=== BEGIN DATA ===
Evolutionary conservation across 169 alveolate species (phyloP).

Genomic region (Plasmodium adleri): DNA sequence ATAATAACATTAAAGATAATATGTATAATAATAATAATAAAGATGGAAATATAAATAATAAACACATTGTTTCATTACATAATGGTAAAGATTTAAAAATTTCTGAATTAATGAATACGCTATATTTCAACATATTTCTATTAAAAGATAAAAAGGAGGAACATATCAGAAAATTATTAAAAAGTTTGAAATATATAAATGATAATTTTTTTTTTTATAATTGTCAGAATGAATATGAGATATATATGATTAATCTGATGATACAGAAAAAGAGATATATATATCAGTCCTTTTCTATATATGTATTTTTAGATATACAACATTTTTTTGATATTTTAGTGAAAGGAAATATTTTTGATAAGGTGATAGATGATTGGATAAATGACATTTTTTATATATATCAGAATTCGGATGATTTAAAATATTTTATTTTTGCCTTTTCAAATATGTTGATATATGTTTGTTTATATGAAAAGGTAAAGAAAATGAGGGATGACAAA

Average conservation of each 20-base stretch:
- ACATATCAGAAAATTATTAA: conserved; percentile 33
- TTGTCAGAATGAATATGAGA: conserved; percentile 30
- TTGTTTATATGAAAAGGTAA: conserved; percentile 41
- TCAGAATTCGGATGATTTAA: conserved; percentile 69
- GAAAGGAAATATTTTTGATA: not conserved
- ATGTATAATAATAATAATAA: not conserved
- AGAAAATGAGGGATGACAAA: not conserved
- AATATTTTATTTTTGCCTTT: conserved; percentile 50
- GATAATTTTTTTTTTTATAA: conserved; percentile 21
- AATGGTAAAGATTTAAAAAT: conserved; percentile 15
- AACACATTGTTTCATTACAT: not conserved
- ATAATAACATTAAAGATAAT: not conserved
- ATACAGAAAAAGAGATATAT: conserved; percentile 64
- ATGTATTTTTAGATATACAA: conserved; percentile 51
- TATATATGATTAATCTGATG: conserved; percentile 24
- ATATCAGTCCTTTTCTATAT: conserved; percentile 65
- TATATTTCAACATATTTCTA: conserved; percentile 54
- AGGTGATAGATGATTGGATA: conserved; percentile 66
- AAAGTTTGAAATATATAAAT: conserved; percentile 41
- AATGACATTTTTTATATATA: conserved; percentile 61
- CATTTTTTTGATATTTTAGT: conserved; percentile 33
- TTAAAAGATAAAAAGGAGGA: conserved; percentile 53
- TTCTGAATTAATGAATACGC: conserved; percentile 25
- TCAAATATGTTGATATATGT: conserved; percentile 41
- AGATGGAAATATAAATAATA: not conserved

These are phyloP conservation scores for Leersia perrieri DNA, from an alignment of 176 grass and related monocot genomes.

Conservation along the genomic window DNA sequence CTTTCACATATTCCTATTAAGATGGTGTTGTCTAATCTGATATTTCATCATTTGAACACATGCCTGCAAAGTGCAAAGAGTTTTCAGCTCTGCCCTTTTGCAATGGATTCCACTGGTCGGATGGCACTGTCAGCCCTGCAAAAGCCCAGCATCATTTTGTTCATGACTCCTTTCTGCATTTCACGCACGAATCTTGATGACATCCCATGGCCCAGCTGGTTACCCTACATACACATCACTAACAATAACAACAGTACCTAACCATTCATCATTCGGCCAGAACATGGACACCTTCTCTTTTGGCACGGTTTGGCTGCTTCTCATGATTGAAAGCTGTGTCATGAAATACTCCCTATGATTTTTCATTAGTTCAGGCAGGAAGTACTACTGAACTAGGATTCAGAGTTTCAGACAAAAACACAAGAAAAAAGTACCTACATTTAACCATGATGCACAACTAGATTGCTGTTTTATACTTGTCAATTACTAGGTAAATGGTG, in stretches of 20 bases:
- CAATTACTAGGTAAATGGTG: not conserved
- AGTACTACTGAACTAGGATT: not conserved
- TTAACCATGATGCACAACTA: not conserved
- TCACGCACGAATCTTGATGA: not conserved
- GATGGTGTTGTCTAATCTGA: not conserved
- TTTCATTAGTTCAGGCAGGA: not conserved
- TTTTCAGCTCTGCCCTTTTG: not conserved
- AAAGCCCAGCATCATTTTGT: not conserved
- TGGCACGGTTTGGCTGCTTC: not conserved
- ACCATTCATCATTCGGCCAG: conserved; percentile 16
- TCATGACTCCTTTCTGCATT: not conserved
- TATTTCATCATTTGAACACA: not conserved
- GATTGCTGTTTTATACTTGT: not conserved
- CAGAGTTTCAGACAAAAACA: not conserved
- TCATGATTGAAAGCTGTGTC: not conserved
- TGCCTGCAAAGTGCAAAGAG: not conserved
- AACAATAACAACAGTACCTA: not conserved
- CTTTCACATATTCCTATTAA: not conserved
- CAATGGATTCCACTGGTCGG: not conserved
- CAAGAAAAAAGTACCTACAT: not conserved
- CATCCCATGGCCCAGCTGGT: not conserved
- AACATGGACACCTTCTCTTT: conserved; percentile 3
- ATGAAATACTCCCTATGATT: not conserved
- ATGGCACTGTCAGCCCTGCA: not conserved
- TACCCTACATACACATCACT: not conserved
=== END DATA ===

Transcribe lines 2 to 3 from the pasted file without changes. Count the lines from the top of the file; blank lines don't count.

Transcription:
Genomic region (Plasmodium adleri): DNA sequence ATAATAACATTAAAGATAATATGTATAATAATAATAATAAAGATGGAAATATAAATAATAAACACATTGTTTCATTACATAATGGTAAAGATTTAAAAATTTCTGAATTAATGAATACGCTATATTTCAACATATTTCTATTAAAAGATAAAAAGGAGGAACATATCAGAAAATTATTAAAAAGTTTGAAATATATAAATGATAATTTTTTTTTTTATAATTGTCAGAATGAATATGAGATATATATGATTAATCTGATGATACAGAAAAAGAGATATATATATCAGTCCTTTTCTATATATGTATTTTTAGATATACAACATTTTTTTGATATTTTAGTGAAAGGAAATATTTTTGATAAGGTGATAGATGATTGGATAAATGACATTTTTTATATATATCAGAATTCGGATGATTTAAAATATTTTATTTTTGCCTTTTCAAATATGTTGATATATGTTTGTTTATATGAAAAGGTAAAGAAAATGAGGGATGACAAA

Average conservation of each 20-base stretch: